Decision-making can get complicated and messy, particularly when you face lots of options, lots of parameters, and lots of interplay between them all. So it’s helpful to have in mind a sequence of steps to help you wade through this complexity and keep your thoughts on track as you strive toward a satisfactory solution.
Here’s one sensible sequence of steps you may find fruitful:
Step 1: Make What’s Vague More Concrete – Forge A Document
Simple decisions can almost make themselves. But when the situation and factors involved with an upcoming decision are complex and detailed, it’s easy to overlook or undervalue important elements. That’s why it’s helpful to forge a document that:
- Describes the decision-related environment,
- Enumerates the decision’s relevant factors and considerations,
- Makes explicit the linkages between all the above, and
- Itemizes the available variables and alternatives.
It helps to commit this information to writing, and – as its sheer quantity increases – perhaps even create a Table of Contents and an Index that helps you more quickly access the relevant information if, as, and when needed. The time and effort required to do this “meta” work gets repaid many times over as you repeatedly process and evaluate the information on your way to reaching a decision.
Step 2: Identify and Clarify Your Objectives
As Yogi Berra famously said, “If you don’t know where you’re going, you might not get there.” But you don’t have to be a Hall of Fame baseball player to understand the primary basis for judging the effectiveness of a decision is how closely it brings you to your goals.
Accordingly, identifying and clarifying your objectives in making a decision should come very early in your decision-making process, and should illuminate all the rest of your efforts to choose the best course of action – or, in some cases, inaction.
Step 3: Lay Out Your Options
Once you know where you are going, you can begin to develop, organize, and elaborate on the various options available for getting there. These options can include:
- Your various courses of action or inaction.
- Whatever alternatives and variations may be available for each course of action.
- All the strategies, tactics, methods, and tools you might employ in your efforts to reach your goal(s).
You can lay out these details like a map, sketching out different routes toward your goal(s). Or you may prefer lists, mind-maps, Gantt charts, dashboards, or some other technique. As you visualize the possibilities, you may also discover “crossover” opportunities that let you start out on one route, then later change – one or more times – to a different one.
Eventually, you’ll want to plan out the best of all possible routes. But first….
Step 4: Evaluate the Pros and Cons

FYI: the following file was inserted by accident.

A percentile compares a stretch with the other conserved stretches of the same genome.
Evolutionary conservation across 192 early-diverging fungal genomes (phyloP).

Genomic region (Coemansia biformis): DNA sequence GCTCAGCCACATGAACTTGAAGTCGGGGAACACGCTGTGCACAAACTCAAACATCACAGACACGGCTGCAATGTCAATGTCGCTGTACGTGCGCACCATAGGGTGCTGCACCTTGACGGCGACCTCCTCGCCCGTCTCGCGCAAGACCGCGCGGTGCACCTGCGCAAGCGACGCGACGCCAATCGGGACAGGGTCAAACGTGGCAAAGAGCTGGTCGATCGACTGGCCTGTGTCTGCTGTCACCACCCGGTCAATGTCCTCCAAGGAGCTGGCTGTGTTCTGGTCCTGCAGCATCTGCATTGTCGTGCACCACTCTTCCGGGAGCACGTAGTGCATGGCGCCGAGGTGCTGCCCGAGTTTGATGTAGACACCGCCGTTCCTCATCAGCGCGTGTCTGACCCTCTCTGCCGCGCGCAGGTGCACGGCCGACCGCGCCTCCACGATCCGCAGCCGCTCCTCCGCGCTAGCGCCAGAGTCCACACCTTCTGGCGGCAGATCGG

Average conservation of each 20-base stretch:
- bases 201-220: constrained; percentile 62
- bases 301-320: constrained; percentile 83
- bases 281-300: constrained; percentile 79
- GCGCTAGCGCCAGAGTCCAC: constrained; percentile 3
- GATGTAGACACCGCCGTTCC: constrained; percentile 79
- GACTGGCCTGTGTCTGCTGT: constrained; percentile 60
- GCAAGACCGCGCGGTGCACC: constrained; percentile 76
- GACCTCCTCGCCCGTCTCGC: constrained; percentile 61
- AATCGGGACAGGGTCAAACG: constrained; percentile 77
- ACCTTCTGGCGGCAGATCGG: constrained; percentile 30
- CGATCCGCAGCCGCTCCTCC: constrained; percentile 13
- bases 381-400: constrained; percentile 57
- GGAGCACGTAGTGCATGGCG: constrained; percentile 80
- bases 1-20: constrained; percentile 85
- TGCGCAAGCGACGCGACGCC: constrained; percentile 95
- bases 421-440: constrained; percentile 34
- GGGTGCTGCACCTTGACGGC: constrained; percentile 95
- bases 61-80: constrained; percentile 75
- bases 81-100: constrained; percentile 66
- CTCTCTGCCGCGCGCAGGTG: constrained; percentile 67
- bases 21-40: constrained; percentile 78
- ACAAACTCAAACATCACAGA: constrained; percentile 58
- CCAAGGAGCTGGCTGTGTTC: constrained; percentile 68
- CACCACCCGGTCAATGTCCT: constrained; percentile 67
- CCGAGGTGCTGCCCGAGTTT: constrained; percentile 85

Driving from Denver to Chicago, you have a wide choice of routes. This immediately brings up the question: “Which route is the ‘best’ for you to pursue?”
Do this same kind of evaluation on your decision-making options. Think in terms of positives and negatives: what seems “good” or “bad” about each possibility. Note that pursuing a “good” opportunity along one route can sometimes lead you toward a “bad” opportunity later on – or vice versa.
Don’t settle for simple good/bad evaluations. You’ll be better able to choose the “best” route if you rate each pro or con consideration on a sliding scale from “great” or “helpful” to “terrible” or even “catastrophic.”
One approach to this would be to rank each outcome from +10 to -10, wonderful to catastrophic. Then you can add up the scores along the various routes to see how they rank against each other.
You may also want to consider intangible implications and consequences that are difficult to award an exact numerical score.
Step 5: Gain Final Clarity
At this point, your decision-making options and trade-offs are fairly clear. But you may still need to do more work before your best available course of action leaps off the page at you.
For example, you may need to find out more about a few of the alternatives or options, such as their second- or third-order pros and cons, or their likely consequences with particular stakeholders. Also, take the time now to clean up any logical inconsistencies, murky waters, or factual uncertainties.
When you have done all this homework, you will probably begin to see your most favorable choice or choices. If you see more than one, and you can’t determine that any one of them is clearly better than any other, here’s one final criterion to use in making your decision:
Make the choice that produces the best possible outcome in the widest range of scenarios.
This is an advantageous approach because you can never be sure about exactly how the future will unfold. With this approach, your decision will have the best chance of working out well, no matter what actually happens in your work and your life.
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